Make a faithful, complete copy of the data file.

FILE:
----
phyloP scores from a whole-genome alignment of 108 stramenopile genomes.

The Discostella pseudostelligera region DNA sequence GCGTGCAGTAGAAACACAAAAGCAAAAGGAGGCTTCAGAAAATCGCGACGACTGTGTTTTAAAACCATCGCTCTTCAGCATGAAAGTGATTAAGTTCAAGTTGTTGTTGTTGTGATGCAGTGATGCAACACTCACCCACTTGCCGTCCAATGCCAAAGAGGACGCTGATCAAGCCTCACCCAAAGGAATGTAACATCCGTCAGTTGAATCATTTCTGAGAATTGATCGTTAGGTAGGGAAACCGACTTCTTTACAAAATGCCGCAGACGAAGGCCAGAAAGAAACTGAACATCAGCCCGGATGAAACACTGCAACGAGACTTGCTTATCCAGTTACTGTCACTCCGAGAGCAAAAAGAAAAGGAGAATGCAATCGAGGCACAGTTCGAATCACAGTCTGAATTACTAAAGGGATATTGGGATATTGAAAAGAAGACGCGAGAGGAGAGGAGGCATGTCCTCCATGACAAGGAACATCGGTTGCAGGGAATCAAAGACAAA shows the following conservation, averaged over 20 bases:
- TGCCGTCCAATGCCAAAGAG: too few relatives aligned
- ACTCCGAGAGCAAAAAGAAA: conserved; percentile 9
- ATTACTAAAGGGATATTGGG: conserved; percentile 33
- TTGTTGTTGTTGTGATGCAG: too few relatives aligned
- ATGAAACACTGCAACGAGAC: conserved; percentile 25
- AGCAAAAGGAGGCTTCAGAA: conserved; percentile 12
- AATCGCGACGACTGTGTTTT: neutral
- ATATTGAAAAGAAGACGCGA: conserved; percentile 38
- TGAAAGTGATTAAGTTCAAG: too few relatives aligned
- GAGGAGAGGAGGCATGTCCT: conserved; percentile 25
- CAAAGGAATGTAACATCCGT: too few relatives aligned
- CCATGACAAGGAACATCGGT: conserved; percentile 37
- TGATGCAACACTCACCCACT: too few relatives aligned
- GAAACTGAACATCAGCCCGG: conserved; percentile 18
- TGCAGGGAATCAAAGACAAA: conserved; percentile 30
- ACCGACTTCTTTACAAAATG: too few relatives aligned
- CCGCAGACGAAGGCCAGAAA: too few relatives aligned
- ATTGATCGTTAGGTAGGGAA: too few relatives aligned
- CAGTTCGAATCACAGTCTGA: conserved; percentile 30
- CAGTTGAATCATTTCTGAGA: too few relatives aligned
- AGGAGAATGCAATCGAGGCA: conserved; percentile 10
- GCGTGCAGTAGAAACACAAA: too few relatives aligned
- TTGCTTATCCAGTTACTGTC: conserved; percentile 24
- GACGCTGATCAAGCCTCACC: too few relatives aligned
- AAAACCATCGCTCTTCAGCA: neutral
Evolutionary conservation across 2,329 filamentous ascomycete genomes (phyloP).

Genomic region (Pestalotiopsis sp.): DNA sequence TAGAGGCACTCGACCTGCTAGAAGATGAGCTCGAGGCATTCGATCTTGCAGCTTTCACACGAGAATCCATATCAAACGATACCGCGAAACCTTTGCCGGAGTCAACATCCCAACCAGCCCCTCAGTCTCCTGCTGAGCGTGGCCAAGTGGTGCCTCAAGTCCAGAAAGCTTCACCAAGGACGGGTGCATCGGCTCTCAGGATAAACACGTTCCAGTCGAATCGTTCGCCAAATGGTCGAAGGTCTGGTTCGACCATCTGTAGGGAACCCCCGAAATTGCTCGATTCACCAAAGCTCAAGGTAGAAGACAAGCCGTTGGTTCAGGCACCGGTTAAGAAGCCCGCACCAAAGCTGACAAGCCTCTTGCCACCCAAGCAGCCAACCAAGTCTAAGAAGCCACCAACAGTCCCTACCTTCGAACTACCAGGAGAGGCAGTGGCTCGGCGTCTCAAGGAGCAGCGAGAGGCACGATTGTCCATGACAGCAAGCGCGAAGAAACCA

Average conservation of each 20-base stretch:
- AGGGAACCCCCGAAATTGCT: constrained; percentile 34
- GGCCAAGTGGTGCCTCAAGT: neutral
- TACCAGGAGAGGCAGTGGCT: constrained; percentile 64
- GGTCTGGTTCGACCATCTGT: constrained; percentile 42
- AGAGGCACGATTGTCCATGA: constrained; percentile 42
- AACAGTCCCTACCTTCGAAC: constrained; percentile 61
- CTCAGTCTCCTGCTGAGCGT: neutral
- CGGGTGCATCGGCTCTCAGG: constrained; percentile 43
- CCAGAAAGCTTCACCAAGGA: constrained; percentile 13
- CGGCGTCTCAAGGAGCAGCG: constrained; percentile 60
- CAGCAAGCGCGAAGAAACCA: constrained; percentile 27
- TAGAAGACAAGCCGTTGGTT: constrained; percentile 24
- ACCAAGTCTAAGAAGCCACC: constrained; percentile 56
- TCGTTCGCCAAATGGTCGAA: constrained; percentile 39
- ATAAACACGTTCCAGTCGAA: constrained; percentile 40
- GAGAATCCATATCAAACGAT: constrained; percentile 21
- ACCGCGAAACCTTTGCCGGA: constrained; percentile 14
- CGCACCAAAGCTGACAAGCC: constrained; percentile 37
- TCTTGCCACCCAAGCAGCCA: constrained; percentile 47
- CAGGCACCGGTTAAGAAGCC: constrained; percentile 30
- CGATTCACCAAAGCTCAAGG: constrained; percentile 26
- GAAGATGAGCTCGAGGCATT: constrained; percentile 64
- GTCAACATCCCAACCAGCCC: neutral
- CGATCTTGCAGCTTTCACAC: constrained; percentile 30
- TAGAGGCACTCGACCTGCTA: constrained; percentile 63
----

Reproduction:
phyloP scores from a whole-genome alignment of 108 stramenopile genomes.

The Discostella pseudostelligera region DNA sequence GCGTGCAGTAGAAACACAAAAGCAAAAGGAGGCTTCAGAAAATCGCGACGACTGTGTTTTAAAACCATCGCTCTTCAGCATGAAAGTGATTAAGTTCAAGTTGTTGTTGTTGTGATGCAGTGATGCAACACTCACCCACTTGCCGTCCAATGCCAAAGAGGACGCTGATCAAGCCTCACCCAAAGGAATGTAACATCCGTCAGTTGAATCATTTCTGAGAATTGATCGTTAGGTAGGGAAACCGACTTCTTTACAAAATGCCGCAGACGAAGGCCAGAAAGAAACTGAACATCAGCCCGGATGAAACACTGCAACGAGACTTGCTTATCCAGTTACTGTCACTCCGAGAGCAAAAAGAAAAGGAGAATGCAATCGAGGCACAGTTCGAATCACAGTCTGAATTACTAAAGGGATATTGGGATATTGAAAAGAAGACGCGAGAGGAGAGGAGGCATGTCCTCCATGACAAGGAACATCGGTTGCAGGGAATCAAAGACAAA shows the following conservation, averaged over 20 bases:
- TGCCGTCCAATGCCAAAGAG: too few relatives aligned
- ACTCCGAGAGCAAAAAGAAA: conserved; percentile 9
- ATTACTAAAGGGATATTGGG: conserved; percentile 33
- TTGTTGTTGTTGTGATGCAG: too few relatives aligned
- ATGAAACACTGCAACGAGAC: conserved; percentile 25
- AGCAAAAGGAGGCTTCAGAA: conserved; percentile 12
- AATCGCGACGACTGTGTTTT: neutral
- ATATTGAAAAGAAGACGCGA: conserved; percentile 38
- TGAAAGTGATTAAGTTCAAG: too few relatives aligned
- GAGGAGAGGAGGCATGTCCT: conserved; percentile 25
- CAAAGGAATGTAACATCCGT: too few relatives aligned
- CCATGACAAGGAACATCGGT: conserved; percentile 37
- TGATGCAACACTCACCCACT: too few relatives aligned
- GAAACTGAACATCAGCCCGG: conserved; percentile 18
- TGCAGGGAATCAAAGACAAA: conserved; percentile 30
- ACCGACTTCTTTACAAAATG: too few relatives aligned
- CCGCAGACGAAGGCCAGAAA: too few relatives aligned
- ATTGATCGTTAGGTAGGGAA: too few relatives aligned
- CAGTTCGAATCACAGTCTGA: conserved; percentile 30
- CAGTTGAATCATTTCTGAGA: too few relatives aligned
- AGGAGAATGCAATCGAGGCA: conserved; percentile 10
- GCGTGCAGTAGAAACACAAA: too few relatives aligned
- TTGCTTATCCAGTTACTGTC: conserved; percentile 24
- GACGCTGATCAAGCCTCACC: too few relatives aligned
- AAAACCATCGCTCTTCAGCA: neutral
Evolutionary conservation across 2,329 filamentous ascomycete genomes (phyloP).

Genomic region (Pestalotiopsis sp.): DNA sequence TAGAGGCACTCGACCTGCTAGAAGATGAGCTCGAGGCATTCGATCTTGCAGCTTTCACACGAGAATCCATATCAAACGATACCGCGAAACCTTTGCCGGAGTCAACATCCCAACCAGCCCCTCAGTCTCCTGCTGAGCGTGGCCAAGTGGTGCCTCAAGTCCAGAAAGCTTCACCAAGGACGGGTGCATCGGCTCTCAGGATAAACACGTTCCAGTCGAATCGTTCGCCAAATGGTCGAAGGTCTGGTTCGACCATCTGTAGGGAACCCCCGAAATTGCTCGATTCACCAAAGCTCAAGGTAGAAGACAAGCCGTTGGTTCAGGCACCGGTTAAGAAGCCCGCACCAAAGCTGACAAGCCTCTTGCCACCCAAGCAGCCAACCAAGTCTAAGAAGCCACCAACAGTCCCTACCTTCGAACTACCAGGAGAGGCAGTGGCTCGGCGTCTCAAGGAGCAGCGAGAGGCACGATTGTCCATGACAGCAAGCGCGAAGAAACCA

Average conservation of each 20-base stretch:
- AGGGAACCCCCGAAATTGCT: constrained; percentile 34
- GGCCAAGTGGTGCCTCAAGT: neutral
- TACCAGGAGAGGCAGTGGCT: constrained; percentile 64
- GGTCTGGTTCGACCATCTGT: constrained; percentile 42
- AGAGGCACGATTGTCCATGA: constrained; percentile 42
- AACAGTCCCTACCTTCGAAC: constrained; percentile 61
- CTCAGTCTCCTGCTGAGCGT: neutral
- CGGGTGCATCGGCTCTCAGG: constrained; percentile 43
- CCAGAAAGCTTCACCAAGGA: constrained; percentile 13
- CGGCGTCTCAAGGAGCAGCG: constrained; percentile 60
- CAGCAAGCGCGAAGAAACCA: constrained; percentile 27
- TAGAAGACAAGCCGTTGGTT: constrained; percentile 24
- ACCAAGTCTAAGAAGCCACC: constrained; percentile 56
- TCGTTCGCCAAATGGTCGAA: constrained; percentile 39
- ATAAACACGTTCCAGTCGAA: constrained; percentile 40
- GAGAATCCATATCAAACGAT: constrained; percentile 21
- ACCGCGAAACCTTTGCCGGA: constrained; percentile 14
- CGCACCAAAGCTGACAAGCC: constrained; percentile 37
- TCTTGCCACCCAAGCAGCCA: constrained; percentile 47
- CAGGCACCGGTTAAGAAGCC: constrained; percentile 30
- CGATTCACCAAAGCTCAAGG: constrained; percentile 26
- GAAGATGAGCTCGAGGCATT: constrained; percentile 64
- GTCAACATCCCAACCAGCCC: neutral
- CGATCTTGCAGCTTTCACAC: constrained; percentile 30
- TAGAGGCACTCGACCTGCTA: constrained; percentile 63